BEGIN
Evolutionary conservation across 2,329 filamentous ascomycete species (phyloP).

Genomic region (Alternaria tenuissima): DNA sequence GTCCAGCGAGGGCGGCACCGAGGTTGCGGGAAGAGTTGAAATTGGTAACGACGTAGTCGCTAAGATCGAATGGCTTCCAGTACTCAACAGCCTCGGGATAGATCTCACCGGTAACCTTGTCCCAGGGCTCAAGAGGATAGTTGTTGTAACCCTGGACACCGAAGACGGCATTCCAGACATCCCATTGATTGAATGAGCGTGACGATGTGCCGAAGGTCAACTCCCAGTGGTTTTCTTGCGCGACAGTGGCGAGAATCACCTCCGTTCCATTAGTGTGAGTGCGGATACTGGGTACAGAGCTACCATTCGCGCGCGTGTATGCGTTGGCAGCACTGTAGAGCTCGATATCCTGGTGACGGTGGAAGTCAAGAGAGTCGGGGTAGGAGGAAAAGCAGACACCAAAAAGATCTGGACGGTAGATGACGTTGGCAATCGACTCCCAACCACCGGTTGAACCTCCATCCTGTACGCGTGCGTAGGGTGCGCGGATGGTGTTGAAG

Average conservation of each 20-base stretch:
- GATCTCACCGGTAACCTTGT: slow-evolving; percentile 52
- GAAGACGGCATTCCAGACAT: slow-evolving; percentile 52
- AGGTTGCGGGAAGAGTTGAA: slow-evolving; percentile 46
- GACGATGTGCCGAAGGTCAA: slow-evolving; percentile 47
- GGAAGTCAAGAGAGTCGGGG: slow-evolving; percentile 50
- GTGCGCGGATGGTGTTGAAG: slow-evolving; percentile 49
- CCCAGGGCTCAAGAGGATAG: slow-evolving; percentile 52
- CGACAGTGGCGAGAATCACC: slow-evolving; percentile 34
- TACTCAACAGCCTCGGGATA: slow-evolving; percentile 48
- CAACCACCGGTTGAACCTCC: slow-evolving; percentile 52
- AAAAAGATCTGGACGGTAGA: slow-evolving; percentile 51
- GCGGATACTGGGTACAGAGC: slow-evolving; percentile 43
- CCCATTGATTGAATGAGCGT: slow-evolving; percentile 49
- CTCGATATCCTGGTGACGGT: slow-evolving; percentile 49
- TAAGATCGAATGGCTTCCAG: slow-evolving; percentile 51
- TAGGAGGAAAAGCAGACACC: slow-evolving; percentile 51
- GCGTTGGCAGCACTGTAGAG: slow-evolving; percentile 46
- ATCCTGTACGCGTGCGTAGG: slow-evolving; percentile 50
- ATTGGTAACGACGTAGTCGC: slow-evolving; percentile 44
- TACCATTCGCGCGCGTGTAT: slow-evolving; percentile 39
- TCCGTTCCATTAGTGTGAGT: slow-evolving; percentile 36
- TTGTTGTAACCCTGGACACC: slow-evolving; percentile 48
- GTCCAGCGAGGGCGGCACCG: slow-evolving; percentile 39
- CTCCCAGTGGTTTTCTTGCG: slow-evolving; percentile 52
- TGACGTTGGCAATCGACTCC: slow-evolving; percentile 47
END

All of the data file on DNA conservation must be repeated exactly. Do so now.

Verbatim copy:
Evolutionary conservation across 2,329 filamentous ascomycete species (phyloP).

Genomic region (Alternaria tenuissima): DNA sequence GTCCAGCGAGGGCGGCACCGAGGTTGCGGGAAGAGTTGAAATTGGTAACGACGTAGTCGCTAAGATCGAATGGCTTCCAGTACTCAACAGCCTCGGGATAGATCTCACCGGTAACCTTGTCCCAGGGCTCAAGAGGATAGTTGTTGTAACCCTGGACACCGAAGACGGCATTCCAGACATCCCATTGATTGAATGAGCGTGACGATGTGCCGAAGGTCAACTCCCAGTGGTTTTCTTGCGCGACAGTGGCGAGAATCACCTCCGTTCCATTAGTGTGAGTGCGGATACTGGGTACAGAGCTACCATTCGCGCGCGTGTATGCGTTGGCAGCACTGTAGAGCTCGATATCCTGGTGACGGTGGAAGTCAAGAGAGTCGGGGTAGGAGGAAAAGCAGACACCAAAAAGATCTGGACGGTAGATGACGTTGGCAATCGACTCCCAACCACCGGTTGAACCTCCATCCTGTACGCGTGCGTAGGGTGCGCGGATGGTGTTGAAG

Average conservation of each 20-base stretch:
- GATCTCACCGGTAACCTTGT: slow-evolving; percentile 52
- GAAGACGGCATTCCAGACAT: slow-evolving; percentile 52
- AGGTTGCGGGAAGAGTTGAA: slow-evolving; percentile 46
- GACGATGTGCCGAAGGTCAA: slow-evolving; percentile 47
- GGAAGTCAAGAGAGTCGGGG: slow-evolving; percentile 50
- GTGCGCGGATGGTGTTGAAG: slow-evolving; percentile 49
- CCCAGGGCTCAAGAGGATAG: slow-evolving; percentile 52
- CGACAGTGGCGAGAATCACC: slow-evolving; percentile 34
- TACTCAACAGCCTCGGGATA: slow-evolving; percentile 48
- CAACCACCGGTTGAACCTCC: slow-evolving; percentile 52
- AAAAAGATCTGGACGGTAGA: slow-evolving; percentile 51
- GCGGATACTGGGTACAGAGC: slow-evolving; percentile 43
- CCCATTGATTGAATGAGCGT: slow-evolving; percentile 49
- CTCGATATCCTGGTGACGGT: slow-evolving; percentile 49
- TAAGATCGAATGGCTTCCAG: slow-evolving; percentile 51
- TAGGAGGAAAAGCAGACACC: slow-evolving; percentile 51
- GCGTTGGCAGCACTGTAGAG: slow-evolving; percentile 46
- ATCCTGTACGCGTGCGTAGG: slow-evolving; percentile 50
- ATTGGTAACGACGTAGTCGC: slow-evolving; percentile 44
- TACCATTCGCGCGCGTGTAT: slow-evolving; percentile 39
- TCCGTTCCATTAGTGTGAGT: slow-evolving; percentile 36
- TTGTTGTAACCCTGGACACC: slow-evolving; percentile 48
- GTCCAGCGAGGGCGGCACCG: slow-evolving; percentile 39
- CTCCCAGTGGTTTTCTTGCG: slow-evolving; percentile 52
- TGACGTTGGCAATCGACTCC: slow-evolving; percentile 47